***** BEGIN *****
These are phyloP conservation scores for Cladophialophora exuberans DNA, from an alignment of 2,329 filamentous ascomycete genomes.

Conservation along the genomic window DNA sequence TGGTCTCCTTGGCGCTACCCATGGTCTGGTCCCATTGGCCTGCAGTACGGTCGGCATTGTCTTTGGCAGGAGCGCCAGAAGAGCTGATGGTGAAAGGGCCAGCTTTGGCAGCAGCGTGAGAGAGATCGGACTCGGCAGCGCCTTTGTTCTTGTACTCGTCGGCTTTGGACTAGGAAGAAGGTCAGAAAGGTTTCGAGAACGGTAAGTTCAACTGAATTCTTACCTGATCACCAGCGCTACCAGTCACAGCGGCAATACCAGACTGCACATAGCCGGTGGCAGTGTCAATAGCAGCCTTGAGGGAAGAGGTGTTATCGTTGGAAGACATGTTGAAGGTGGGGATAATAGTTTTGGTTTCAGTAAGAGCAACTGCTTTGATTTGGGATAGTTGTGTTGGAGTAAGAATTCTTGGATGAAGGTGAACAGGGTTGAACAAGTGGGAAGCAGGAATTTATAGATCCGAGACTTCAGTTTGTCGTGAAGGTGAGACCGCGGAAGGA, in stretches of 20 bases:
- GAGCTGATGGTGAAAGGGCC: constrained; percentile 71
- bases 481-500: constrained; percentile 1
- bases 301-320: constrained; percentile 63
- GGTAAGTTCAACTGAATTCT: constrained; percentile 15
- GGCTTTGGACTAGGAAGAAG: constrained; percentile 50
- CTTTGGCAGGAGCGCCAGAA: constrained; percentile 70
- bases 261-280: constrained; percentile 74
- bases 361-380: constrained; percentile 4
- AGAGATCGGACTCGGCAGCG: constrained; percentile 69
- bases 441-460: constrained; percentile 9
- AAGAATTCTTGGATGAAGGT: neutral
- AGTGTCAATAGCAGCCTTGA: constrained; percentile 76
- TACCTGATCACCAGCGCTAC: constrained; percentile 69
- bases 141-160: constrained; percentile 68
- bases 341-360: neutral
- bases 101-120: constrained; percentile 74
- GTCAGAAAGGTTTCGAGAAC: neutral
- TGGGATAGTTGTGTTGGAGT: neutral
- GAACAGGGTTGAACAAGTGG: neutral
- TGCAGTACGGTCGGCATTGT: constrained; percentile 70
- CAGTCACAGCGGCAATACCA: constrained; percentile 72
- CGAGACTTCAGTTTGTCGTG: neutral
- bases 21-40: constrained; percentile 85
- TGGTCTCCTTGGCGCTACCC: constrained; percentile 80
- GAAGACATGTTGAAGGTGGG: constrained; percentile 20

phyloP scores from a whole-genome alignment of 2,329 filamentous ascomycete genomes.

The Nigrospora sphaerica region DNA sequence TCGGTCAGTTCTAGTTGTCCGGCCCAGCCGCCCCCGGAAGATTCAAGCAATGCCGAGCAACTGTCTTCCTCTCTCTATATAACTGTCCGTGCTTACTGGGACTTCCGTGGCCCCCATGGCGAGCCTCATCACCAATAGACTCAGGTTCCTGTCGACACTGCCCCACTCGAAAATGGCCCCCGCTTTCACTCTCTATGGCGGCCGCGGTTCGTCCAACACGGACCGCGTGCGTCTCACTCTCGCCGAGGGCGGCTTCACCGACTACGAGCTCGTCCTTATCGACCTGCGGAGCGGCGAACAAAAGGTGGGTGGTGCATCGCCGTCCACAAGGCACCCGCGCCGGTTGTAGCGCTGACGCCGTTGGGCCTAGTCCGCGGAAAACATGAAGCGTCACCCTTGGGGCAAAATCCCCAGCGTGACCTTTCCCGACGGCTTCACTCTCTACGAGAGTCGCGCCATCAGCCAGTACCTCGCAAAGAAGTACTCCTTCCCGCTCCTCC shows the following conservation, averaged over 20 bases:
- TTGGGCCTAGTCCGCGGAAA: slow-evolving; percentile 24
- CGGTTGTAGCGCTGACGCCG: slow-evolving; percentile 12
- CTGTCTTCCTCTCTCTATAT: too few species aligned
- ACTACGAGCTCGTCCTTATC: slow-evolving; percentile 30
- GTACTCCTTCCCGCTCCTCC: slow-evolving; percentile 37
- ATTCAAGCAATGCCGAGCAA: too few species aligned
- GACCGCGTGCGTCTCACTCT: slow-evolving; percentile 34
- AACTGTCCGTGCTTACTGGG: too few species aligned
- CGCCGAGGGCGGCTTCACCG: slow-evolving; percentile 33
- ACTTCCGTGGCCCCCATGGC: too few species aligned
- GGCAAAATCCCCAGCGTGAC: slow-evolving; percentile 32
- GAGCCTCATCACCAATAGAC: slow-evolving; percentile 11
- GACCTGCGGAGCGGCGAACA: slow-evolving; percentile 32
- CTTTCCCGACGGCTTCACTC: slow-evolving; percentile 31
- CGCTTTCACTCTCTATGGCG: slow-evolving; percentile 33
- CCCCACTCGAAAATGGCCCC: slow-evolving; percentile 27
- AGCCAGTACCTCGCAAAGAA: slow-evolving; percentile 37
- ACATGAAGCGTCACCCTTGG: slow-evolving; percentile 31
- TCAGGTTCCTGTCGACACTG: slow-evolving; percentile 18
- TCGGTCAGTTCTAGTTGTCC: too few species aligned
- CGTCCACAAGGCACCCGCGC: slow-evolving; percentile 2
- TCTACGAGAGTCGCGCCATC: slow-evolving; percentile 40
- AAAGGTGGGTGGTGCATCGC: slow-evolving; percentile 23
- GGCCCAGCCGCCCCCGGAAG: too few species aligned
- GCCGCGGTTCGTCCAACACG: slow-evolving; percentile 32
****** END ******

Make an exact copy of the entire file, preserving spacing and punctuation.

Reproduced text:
These are phyloP conservation scores for Cladophialophora exuberans DNA, from an alignment of 2,329 filamentous ascomycete genomes.

Conservation along the genomic window DNA sequence TGGTCTCCTTGGCGCTACCCATGGTCTGGTCCCATTGGCCTGCAGTACGGTCGGCATTGTCTTTGGCAGGAGCGCCAGAAGAGCTGATGGTGAAAGGGCCAGCTTTGGCAGCAGCGTGAGAGAGATCGGACTCGGCAGCGCCTTTGTTCTTGTACTCGTCGGCTTTGGACTAGGAAGAAGGTCAGAAAGGTTTCGAGAACGGTAAGTTCAACTGAATTCTTACCTGATCACCAGCGCTACCAGTCACAGCGGCAATACCAGACTGCACATAGCCGGTGGCAGTGTCAATAGCAGCCTTGAGGGAAGAGGTGTTATCGTTGGAAGACATGTTGAAGGTGGGGATAATAGTTTTGGTTTCAGTAAGAGCAACTGCTTTGATTTGGGATAGTTGTGTTGGAGTAAGAATTCTTGGATGAAGGTGAACAGGGTTGAACAAGTGGGAAGCAGGAATTTATAGATCCGAGACTTCAGTTTGTCGTGAAGGTGAGACCGCGGAAGGA, in stretches of 20 bases:
- GAGCTGATGGTGAAAGGGCC: constrained; percentile 71
- bases 481-500: constrained; percentile 1
- bases 301-320: constrained; percentile 63
- GGTAAGTTCAACTGAATTCT: constrained; percentile 15
- GGCTTTGGACTAGGAAGAAG: constrained; percentile 50
- CTTTGGCAGGAGCGCCAGAA: constrained; percentile 70
- bases 261-280: constrained; percentile 74
- bases 361-380: constrained; percentile 4
- AGAGATCGGACTCGGCAGCG: constrained; percentile 69
- bases 441-460: constrained; percentile 9
- AAGAATTCTTGGATGAAGGT: neutral
- AGTGTCAATAGCAGCCTTGA: constrained; percentile 76
- TACCTGATCACCAGCGCTAC: constrained; percentile 69
- bases 141-160: constrained; percentile 68
- bases 341-360: neutral
- bases 101-120: constrained; percentile 74
- GTCAGAAAGGTTTCGAGAAC: neutral
- TGGGATAGTTGTGTTGGAGT: neutral
- GAACAGGGTTGAACAAGTGG: neutral
- TGCAGTACGGTCGGCATTGT: constrained; percentile 70
- CAGTCACAGCGGCAATACCA: constrained; percentile 72
- CGAGACTTCAGTTTGTCGTG: neutral
- bases 21-40: constrained; percentile 85
- TGGTCTCCTTGGCGCTACCC: constrained; percentile 80
- GAAGACATGTTGAAGGTGGG: constrained; percentile 20

phyloP scores from a whole-genome alignment of 2,329 filamentous ascomycete genomes.

The Nigrospora sphaerica region DNA sequence TCGGTCAGTTCTAGTTGTCCGGCCCAGCCGCCCCCGGAAGATTCAAGCAATGCCGAGCAACTGTCTTCCTCTCTCTATATAACTGTCCGTGCTTACTGGGACTTCCGTGGCCCCCATGGCGAGCCTCATCACCAATAGACTCAGGTTCCTGTCGACACTGCCCCACTCGAAAATGGCCCCCGCTTTCACTCTCTATGGCGGCCGCGGTTCGTCCAACACGGACCGCGTGCGTCTCACTCTCGCCGAGGGCGGCTTCACCGACTACGAGCTCGTCCTTATCGACCTGCGGAGCGGCGAACAAAAGGTGGGTGGTGCATCGCCGTCCACAAGGCACCCGCGCCGGTTGTAGCGCTGACGCCGTTGGGCCTAGTCCGCGGAAAACATGAAGCGTCACCCTTGGGGCAAAATCCCCAGCGTGACCTTTCCCGACGGCTTCACTCTCTACGAGAGTCGCGCCATCAGCCAGTACCTCGCAAAGAAGTACTCCTTCCCGCTCCTCC shows the following conservation, averaged over 20 bases:
- TTGGGCCTAGTCCGCGGAAA: slow-evolving; percentile 24
- CGGTTGTAGCGCTGACGCCG: slow-evolving; percentile 12
- CTGTCTTCCTCTCTCTATAT: too few species aligned
- ACTACGAGCTCGTCCTTATC: slow-evolving; percentile 30
- GTACTCCTTCCCGCTCCTCC: slow-evolving; percentile 37
- ATTCAAGCAATGCCGAGCAA: too few species aligned
- GACCGCGTGCGTCTCACTCT: slow-evolving; percentile 34
- AACTGTCCGTGCTTACTGGG: too few species aligned
- CGCCGAGGGCGGCTTCACCG: slow-evolving; percentile 33
- ACTTCCGTGGCCCCCATGGC: too few species aligned
- GGCAAAATCCCCAGCGTGAC: slow-evolving; percentile 32
- GAGCCTCATCACCAATAGAC: slow-evolving; percentile 11
- GACCTGCGGAGCGGCGAACA: slow-evolving; percentile 32
- CTTTCCCGACGGCTTCACTC: slow-evolving; percentile 31
- CGCTTTCACTCTCTATGGCG: slow-evolving; percentile 33
- CCCCACTCGAAAATGGCCCC: slow-evolving; percentile 27
- AGCCAGTACCTCGCAAAGAA: slow-evolving; percentile 37
- ACATGAAGCGTCACCCTTGG: slow-evolving; percentile 31
- TCAGGTTCCTGTCGACACTG: slow-evolving; percentile 18
- TCGGTCAGTTCTAGTTGTCC: too few species aligned
- CGTCCACAAGGCACCCGCGC: slow-evolving; percentile 2
- TCTACGAGAGTCGCGCCATC: slow-evolving; percentile 40
- AAAGGTGGGTGGTGCATCGC: slow-evolving; percentile 23
- GGCCCAGCCGCCCCCGGAAG: too few species aligned
- GCCGCGGTTCGTCCAACACG: slow-evolving; percentile 32